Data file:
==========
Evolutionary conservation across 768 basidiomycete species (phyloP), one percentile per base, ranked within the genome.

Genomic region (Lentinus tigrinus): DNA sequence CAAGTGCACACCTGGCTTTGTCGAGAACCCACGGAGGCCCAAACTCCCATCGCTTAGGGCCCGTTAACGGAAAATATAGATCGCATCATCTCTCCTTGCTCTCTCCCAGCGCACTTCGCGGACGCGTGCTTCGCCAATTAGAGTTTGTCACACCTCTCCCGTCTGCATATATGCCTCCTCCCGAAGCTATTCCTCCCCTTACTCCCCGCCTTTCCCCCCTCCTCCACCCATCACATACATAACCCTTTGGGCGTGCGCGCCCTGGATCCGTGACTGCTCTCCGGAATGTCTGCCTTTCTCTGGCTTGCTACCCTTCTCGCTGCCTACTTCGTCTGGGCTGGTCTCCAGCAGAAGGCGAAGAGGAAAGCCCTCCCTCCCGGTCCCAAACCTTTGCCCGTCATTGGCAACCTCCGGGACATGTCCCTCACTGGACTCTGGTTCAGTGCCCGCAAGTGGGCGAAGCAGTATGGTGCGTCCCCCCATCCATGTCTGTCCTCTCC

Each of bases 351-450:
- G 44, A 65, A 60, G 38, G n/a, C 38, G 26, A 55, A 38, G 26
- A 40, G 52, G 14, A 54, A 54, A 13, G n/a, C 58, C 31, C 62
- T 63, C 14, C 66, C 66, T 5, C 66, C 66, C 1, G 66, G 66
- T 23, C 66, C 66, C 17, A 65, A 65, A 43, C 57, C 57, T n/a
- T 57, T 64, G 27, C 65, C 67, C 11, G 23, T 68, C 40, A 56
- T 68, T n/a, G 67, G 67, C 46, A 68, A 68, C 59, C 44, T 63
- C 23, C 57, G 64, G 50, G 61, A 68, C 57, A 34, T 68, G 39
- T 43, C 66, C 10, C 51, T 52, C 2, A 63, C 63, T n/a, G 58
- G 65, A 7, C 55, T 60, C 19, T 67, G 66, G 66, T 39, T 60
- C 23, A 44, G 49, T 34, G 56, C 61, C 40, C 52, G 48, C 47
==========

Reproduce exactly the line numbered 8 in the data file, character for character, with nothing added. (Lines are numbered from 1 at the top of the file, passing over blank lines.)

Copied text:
- T 57, T 64, G 27, C 65, C 67, C 11, G 23, T 68, C 40, A 56